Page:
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Volume 13, Number 8—August 2007

Research

Occupational Risks during a Monkeypox Outbreak, Wisconsin, 2003

Donita R. Croft*1Comments to Author , Mark J. Sotir*†, Carl J. Williams*2, James J. Kazmierczak*, Mark V. Wegner*, Darren Rausch‡, Mary Beth Graham§, Seth L. Foldy§¶, Mat Wolters¶, Inger K. Damon†, Kevin L. Karem†, and Jeffrey P. Davis*
Author affiliations: *Wisconsin Department of Health and Family Services, Madison, Wisconsin, USA; †Centers for Disease Control and Prevention, Atlanta, Georgia, USA; ‡Waukesha County Health Department, Waukesha, Wisconsin, USA; §Medical College of Wisconsin, Milwaukee, Wisconsin, USA; ¶City of Milwaukee Health Department, Milwaukee, Wisconsin, USA;

Main Article

Figure 2

Cases of human monkeypox virus infection. Data from the outbreak investigation and veterinary facility cohort study, by exposure setting and case status, Wisconsin, 2003. A, exposure to prairie dog A; B, exposure to prairie dog B; C, exposure to prairie dog C. Exposure = direct contact or same-room exposure. *Prairie dog sold at swap meet. NE, northeastern; WI, Wisconsin; SE, southeastern; solid arrows, prairie dog sale and exposure; dashed arrows, prairie dog exposure only.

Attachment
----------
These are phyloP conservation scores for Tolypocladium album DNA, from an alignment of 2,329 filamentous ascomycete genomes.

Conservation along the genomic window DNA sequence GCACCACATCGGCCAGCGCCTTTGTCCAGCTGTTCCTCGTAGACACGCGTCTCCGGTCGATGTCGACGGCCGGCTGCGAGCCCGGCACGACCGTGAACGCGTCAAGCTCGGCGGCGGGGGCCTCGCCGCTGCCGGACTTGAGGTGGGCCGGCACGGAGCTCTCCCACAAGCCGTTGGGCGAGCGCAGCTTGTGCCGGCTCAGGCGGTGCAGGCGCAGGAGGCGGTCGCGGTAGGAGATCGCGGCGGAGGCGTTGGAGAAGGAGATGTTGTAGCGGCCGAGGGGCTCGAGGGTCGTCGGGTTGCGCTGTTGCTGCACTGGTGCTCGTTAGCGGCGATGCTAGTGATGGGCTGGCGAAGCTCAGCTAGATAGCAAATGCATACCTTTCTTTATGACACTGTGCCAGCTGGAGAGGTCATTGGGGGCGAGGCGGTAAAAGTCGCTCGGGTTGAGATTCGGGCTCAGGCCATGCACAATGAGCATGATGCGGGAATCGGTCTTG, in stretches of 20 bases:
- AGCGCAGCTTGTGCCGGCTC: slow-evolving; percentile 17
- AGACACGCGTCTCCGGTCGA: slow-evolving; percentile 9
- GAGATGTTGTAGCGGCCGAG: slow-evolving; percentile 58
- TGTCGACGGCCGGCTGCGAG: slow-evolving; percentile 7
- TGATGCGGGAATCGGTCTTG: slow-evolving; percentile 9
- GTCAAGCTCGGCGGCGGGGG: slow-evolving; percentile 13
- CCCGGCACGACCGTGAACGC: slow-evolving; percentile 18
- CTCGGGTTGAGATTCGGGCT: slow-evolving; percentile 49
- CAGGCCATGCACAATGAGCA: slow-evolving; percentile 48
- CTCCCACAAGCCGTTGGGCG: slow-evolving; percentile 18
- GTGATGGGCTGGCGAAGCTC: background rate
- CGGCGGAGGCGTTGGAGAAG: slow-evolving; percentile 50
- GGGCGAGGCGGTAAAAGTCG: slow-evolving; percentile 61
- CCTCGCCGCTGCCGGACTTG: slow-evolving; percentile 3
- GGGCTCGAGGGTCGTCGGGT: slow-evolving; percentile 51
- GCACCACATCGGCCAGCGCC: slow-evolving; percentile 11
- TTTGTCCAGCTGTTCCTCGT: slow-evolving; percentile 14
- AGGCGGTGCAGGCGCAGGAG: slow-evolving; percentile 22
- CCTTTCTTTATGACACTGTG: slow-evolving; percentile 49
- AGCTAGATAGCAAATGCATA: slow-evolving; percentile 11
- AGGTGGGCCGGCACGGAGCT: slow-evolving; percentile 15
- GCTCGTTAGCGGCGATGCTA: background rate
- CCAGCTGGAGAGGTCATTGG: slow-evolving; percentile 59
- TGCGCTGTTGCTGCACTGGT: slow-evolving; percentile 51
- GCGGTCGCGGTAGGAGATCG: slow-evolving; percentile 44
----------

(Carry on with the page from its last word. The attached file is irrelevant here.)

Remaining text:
Figure 2. Cases of human monkeypox virus infection. Data from the outbreak investigation and veterinary facility cohort study, by exposure setting and case status, Wisconsin, 2003. A, exposure to prairie dog A; B, exposure to prairie dog B; C, exposure to prairie dog C. Exposure = direct contact or same-room exposure. *Prairie dog sold at swap meet. NE, northeastern; WI, Wisconsin; SE, southeastern; solid arrows, prairie dog sale and exposure; dashed arrows, prairie dog exposure only.

Main Article

1Current affiliation: University of Wisconsin School of Medicine and Public Health, Madison, Wisconsin, USA

2Current affiliation: North Carolina Department of Health and Human Services, Raleigh, North Carolina, USA

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